Cornwall Borough resident Bruce Chadbourne moved to Cornwall Manor a few years ago after his retirement, drawn by the history of the mine and the Cornwall Iron Furnace. He has taken to writing a few historical articles, which he’s kindly shared with LebTown for our readers to enjoy in a semi-regular series titled, “Who knew?” We hope you enjoy.

Read episode one here.

Read episode two here.

This logo is reprinted from the reports filed by Pinkerton Superintendent R.J. Linden to Mr. Coleman.

Day 7 – Monday

Bob Coleman enjoying a summer afternoon playing baseball with his Cornwall colleagues. (Cornwall Iron Furnace)

There being no teams ordered out today, Thomas finished his work in the stable by mid-morning. The men sat about the remainder of the day and Thomas made note of a few remarks made by Fornwalt and Schult about Morgan.

Mr. Coleman had a number of gentlemen over to play baseball in the nearby field and sent Morgan to retrieve some extra gloves for the players to wear. Morgan asked all the men for their gloves but it seemed no one had any except for one man. When he asked Fornwalt for a pair he knew him to have, Fornwalt replied, “I lost it.” Fornwalt privately commiserated with Schult, “just you see, the damn Englishman will go tell the boss all about it.”

Averages of the Coleman-affiliated baseball team from 1888. (Cornwall Iron Furnace)

Later Fornwalt found Christ smoking a pipe that belonged to Morgan and told him “if that Lime Juicer sees you with that pipe you’ll be hearing from him. If you knew an Englishman like I do you wouldn’t be smoking it.” Christ replied not to worry as he’d smoked it before.

Schult’s job was carriage-washer; Thomas describes him as distant and close-mouthed. “He tends to be absent until Morgan shows up, suddenly he is ‘all work,’ then he returns to his loafing.”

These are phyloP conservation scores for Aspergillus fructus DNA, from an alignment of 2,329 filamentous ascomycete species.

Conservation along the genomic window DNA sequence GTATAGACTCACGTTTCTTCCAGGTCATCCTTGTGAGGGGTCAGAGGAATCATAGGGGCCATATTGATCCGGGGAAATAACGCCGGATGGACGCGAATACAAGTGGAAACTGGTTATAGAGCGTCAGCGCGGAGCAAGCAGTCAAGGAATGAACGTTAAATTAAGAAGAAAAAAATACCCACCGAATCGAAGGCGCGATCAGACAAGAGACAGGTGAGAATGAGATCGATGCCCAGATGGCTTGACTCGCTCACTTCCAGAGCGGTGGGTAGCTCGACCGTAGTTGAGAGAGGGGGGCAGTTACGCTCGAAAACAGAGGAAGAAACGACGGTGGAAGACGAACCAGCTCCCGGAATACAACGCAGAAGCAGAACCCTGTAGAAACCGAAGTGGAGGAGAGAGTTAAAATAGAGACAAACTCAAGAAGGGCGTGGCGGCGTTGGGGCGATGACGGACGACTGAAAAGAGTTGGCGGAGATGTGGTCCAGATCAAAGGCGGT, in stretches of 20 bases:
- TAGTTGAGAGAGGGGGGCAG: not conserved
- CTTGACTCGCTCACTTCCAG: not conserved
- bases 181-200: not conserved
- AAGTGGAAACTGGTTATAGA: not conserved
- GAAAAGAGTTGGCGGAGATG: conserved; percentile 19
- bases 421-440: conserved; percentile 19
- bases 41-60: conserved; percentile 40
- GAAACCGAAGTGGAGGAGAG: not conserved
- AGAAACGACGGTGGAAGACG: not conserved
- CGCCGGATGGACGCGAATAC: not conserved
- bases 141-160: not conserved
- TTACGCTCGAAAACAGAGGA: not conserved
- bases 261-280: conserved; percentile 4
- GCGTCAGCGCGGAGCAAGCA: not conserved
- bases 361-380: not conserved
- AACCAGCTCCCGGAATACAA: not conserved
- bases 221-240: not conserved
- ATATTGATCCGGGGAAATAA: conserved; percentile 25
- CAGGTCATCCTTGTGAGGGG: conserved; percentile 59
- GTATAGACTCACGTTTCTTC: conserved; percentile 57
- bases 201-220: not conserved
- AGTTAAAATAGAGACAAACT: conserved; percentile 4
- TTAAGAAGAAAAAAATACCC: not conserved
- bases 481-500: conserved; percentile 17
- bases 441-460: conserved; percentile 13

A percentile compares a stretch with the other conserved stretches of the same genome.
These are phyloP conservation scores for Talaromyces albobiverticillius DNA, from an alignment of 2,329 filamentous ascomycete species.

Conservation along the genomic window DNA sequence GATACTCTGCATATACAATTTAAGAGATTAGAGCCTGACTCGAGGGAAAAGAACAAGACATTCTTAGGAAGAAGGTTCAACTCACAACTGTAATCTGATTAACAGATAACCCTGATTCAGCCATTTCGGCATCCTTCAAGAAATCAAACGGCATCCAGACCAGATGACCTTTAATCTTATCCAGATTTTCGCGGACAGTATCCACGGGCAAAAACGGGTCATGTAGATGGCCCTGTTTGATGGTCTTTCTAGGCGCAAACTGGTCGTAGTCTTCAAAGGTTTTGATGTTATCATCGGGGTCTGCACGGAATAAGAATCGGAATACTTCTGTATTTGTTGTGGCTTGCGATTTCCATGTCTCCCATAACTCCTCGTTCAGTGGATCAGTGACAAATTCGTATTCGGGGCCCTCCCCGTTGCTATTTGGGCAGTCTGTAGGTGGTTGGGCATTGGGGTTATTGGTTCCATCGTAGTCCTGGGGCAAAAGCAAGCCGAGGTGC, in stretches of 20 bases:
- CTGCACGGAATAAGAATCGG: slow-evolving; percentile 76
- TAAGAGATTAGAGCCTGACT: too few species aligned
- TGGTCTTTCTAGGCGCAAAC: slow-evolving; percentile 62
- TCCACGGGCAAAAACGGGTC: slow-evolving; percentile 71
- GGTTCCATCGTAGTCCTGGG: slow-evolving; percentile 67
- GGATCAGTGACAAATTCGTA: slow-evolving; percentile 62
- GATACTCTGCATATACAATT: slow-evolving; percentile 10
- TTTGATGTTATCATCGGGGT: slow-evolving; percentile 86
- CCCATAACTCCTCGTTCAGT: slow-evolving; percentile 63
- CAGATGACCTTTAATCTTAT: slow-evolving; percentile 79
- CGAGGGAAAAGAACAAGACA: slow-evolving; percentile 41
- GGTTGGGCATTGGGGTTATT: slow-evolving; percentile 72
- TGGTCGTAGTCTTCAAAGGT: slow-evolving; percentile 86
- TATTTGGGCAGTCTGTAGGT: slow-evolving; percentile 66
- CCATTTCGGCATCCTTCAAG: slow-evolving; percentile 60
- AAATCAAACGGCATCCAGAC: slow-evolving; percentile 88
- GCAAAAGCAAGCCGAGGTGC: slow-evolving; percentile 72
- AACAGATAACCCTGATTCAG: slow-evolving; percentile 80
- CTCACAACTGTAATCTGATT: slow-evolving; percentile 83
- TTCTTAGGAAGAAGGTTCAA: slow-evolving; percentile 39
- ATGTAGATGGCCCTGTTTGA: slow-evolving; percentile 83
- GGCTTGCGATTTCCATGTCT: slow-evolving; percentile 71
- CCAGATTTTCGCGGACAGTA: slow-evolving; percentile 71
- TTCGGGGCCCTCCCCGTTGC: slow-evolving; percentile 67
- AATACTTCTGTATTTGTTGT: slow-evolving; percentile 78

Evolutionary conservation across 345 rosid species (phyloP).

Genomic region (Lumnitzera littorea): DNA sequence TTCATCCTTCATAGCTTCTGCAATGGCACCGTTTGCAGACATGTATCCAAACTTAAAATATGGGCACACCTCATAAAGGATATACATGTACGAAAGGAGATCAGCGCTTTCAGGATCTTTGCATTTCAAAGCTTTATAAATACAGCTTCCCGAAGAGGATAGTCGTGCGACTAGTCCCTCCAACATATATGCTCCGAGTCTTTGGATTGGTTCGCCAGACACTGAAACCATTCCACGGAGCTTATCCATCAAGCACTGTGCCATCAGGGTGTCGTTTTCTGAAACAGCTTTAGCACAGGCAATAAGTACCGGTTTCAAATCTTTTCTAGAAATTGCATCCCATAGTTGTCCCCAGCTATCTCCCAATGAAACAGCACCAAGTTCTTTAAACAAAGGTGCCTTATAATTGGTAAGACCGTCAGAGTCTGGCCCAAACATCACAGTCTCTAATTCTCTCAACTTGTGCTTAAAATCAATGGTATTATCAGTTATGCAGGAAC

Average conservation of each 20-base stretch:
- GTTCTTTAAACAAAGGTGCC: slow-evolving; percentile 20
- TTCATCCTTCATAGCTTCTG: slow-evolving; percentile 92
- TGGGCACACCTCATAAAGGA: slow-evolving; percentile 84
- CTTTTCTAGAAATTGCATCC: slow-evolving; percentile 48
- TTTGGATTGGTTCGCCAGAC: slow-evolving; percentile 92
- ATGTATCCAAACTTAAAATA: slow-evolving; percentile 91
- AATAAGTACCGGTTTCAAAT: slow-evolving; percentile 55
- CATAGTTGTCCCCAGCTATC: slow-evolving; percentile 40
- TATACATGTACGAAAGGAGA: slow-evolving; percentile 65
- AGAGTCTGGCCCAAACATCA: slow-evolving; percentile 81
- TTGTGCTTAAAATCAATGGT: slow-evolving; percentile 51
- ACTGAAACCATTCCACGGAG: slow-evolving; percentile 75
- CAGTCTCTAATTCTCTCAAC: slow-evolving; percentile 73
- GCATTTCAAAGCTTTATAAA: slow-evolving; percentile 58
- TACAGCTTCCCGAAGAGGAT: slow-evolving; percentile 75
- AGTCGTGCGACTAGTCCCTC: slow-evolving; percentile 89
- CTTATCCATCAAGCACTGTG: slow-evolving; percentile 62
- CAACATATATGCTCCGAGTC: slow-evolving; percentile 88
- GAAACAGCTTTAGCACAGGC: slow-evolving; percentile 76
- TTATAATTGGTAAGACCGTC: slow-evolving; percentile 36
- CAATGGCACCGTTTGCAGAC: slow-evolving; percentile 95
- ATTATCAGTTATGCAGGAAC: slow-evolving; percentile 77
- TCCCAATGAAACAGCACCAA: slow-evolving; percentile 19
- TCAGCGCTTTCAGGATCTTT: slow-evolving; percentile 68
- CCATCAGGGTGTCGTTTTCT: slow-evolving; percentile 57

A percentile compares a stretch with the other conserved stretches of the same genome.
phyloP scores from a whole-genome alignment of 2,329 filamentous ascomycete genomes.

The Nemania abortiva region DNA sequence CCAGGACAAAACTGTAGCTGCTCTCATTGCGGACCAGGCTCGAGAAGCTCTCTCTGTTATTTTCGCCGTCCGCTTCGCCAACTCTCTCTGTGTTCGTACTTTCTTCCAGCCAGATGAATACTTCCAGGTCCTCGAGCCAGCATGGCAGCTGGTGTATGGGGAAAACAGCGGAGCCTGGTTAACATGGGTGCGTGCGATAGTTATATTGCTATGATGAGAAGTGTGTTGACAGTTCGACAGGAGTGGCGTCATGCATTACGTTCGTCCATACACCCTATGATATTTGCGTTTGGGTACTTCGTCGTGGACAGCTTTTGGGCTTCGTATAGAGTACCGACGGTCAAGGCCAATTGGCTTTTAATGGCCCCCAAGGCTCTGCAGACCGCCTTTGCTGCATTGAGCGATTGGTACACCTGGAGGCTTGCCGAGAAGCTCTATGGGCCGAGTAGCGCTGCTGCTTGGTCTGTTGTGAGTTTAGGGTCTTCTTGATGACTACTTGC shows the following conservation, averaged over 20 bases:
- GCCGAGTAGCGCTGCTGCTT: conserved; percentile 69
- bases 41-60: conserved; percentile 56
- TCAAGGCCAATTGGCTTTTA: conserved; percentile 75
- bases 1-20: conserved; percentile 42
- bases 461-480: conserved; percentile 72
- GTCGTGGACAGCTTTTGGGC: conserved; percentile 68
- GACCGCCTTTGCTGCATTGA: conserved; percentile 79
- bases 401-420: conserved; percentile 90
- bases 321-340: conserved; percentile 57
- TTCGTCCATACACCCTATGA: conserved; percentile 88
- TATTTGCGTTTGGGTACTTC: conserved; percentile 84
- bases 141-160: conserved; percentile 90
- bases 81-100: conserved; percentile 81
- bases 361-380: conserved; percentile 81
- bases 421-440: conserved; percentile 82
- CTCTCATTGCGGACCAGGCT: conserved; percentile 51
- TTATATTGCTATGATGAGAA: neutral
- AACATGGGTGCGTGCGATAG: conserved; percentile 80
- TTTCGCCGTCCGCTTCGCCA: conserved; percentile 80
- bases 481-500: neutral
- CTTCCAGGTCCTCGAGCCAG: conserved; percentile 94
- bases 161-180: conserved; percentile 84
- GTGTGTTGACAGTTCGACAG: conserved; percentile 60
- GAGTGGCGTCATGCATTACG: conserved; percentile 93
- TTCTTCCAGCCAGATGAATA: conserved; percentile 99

The stable hand named Yake described Christ as an old devil, who causes trouble by telling Morgan everything he hears the men saying about him. Fornwalt seemed to be the only man working against Morgan, thinking he is being mistreated, when the prevailing view is that Morgan treats everyone well enough.

At 10:30 p.m. Thomas helped get a team ready to take a gentleman to Lebanon. Before retiring for the evening Thomas reported in his journal that he intends tomorrow to proposition Fornwalt to do something that will get Morgan in trouble and hopes that he will bite.

Day 8 – Tuesday

Thomas noted in his journal on this otherwise uneventful day that Fornwalt considers himself “pretty good friends” with Mr. Coleman’s mother, Susan Ellen Coleman, claiming “she would do anything for him.” Likewise, Schult seemed to think he was held in high regard by her and that he could do as he pleased.

That evening Thomas saw the manager secretly, hearing from him that Mr. Coleman hoped he was making out well. The manager had reported that Thomas was “making out first class.”

With nothing else to do on an early summer evening, Thomas took that hint of endorsement and went for a walk about Cornwall. As he passed the ball field a train sat huffing by the station. He looked upwards past the iron railroad bridge and noted the smoke from the chimney at the Mill and beyond that the tall stacks of the iron furnace fuming into the sky. Patch & Brady’s store was still open so he wandered in and dug 18 cents out of his pocket for cigarettes. On his way back to the stable all the noise of the evening made him think of home in Philadelphia. 

Burd Coleman Furnace. (Courtesy of local author James Polczynski, from his book Souls of Iron)
Patch & Brady’s Cornwall Store. (Cornwall Iron Furnace)
Cornwall Mill, located opposite the Cornwall Store, beyond the iron C&L Railroad bridge. (Cornwall Iron Furnace)

Day 9 – Wednesday

After completing his morning duties Thomas retired to his room in the stable and was surprised by an unexpected visit from Fornwalt. He seemed downhearted and proceeded to pour out his troubles, considering Thomas a new man who could be trusted. Without any instigation on Thomas’ part, Fornwalt described his plan to get Morgan in trouble with Mr. Coleman regarding the horses. He wished there was a drug store in Lebanon where he wasn’t known, so he could get “some aloes, Black Atamonia and Sweet Oil.”